Published On: Mon, Oct 20th, 2014

NASA accepts citizenship concern of young patriotic Indian, Modi impressed

A young Nasa researcher from Kerala whose patriotic stand had prompted the US space agency to relax a citizenship rule was surprised to find himself the toast of New Delhi during a visit last month.

Arun P.V. even received an invite to the Prime Minister’s home after Narendra Modi learnt how the 26-year-old from Kottayam had declined to give up his Indian citizenship when Nasa offered him a job in January last year.

Arun’s Nasa assignment required him to accept American citizenship at a later date. Since that would have meant losing his Indian nationality, Arun declined.

True to its professionalism, Nasa realised his worth, acknowledged his concerns and took him on board without pressing the citizenship clause. It could not be confirmed whether Nasa had made a similar concession for anyone else before.

A Kerala daily had at the time reported the matter without the news creating much excitement. But things got moving when Arun arrived in Delhi last month as part of a US team of scientists to discuss cooperation in the use of space technology for the benefit of ordinary citizens.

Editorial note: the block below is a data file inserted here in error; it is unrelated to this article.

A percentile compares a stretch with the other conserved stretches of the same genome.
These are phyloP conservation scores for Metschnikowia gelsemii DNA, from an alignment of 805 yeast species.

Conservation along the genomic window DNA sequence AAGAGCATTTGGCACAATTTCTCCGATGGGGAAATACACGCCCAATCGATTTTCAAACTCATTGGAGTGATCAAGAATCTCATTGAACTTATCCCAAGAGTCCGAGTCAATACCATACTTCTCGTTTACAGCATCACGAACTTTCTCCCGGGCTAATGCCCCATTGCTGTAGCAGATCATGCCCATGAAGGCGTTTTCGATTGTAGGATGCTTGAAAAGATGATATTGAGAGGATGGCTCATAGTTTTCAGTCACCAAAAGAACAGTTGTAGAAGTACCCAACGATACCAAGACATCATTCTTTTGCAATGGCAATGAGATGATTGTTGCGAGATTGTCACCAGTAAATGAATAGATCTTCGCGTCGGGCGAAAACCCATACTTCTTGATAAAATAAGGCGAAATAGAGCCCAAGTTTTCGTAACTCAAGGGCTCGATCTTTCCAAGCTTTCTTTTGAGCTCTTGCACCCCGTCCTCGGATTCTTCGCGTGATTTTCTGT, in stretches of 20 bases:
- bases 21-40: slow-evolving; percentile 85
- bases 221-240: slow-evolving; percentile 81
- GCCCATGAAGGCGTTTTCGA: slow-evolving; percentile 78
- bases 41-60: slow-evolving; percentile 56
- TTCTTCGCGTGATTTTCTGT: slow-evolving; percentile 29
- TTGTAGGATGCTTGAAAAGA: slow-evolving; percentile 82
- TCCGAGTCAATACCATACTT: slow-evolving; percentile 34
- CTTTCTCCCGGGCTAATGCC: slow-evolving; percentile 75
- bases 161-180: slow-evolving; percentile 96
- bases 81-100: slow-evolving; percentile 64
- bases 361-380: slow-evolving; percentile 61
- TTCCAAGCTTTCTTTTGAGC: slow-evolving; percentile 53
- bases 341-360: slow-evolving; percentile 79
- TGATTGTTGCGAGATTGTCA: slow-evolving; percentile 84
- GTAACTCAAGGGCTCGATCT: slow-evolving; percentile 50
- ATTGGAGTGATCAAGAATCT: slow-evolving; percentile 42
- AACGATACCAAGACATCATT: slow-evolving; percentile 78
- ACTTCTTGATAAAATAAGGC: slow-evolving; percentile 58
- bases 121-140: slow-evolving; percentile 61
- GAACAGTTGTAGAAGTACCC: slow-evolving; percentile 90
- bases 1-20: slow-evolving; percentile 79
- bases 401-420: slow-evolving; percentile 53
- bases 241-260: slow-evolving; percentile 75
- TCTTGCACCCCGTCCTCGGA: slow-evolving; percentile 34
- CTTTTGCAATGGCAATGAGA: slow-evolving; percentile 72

A senior colleague in the delegation — which included scientists from Nasa, the Massachusetts Institute of Technology (MIT) and the United Nations Development Programme — mentioned the story to home minister Rajnath Singh during a meeting. When Modi heard it from Rajnath, he invited Arun to a private meeting.

Officials said the meeting, held in the first week of September, lasted nearly 30 minutes, the discussions ranging from recent developments in science and technology to India’s Mars Orbiter Mission.

Modi is learnt to have told Arun that the doors of the country’s space research establishments would always be open for him.

Sources in Arun’s family told The Telegraph that the young man had been thrilled at the Prime Minister meeting him personally.

Although a Nasa employee, Arun is now doing a research project on artificial intelligence at MIT.

He graduated in mechanical engineering in Kottayam before doing his MTech at the National Institute of Technology in Bhopal.

His work on artificial intelligence at the Bhopal institute drew attention and eventually earned him his Nasa job



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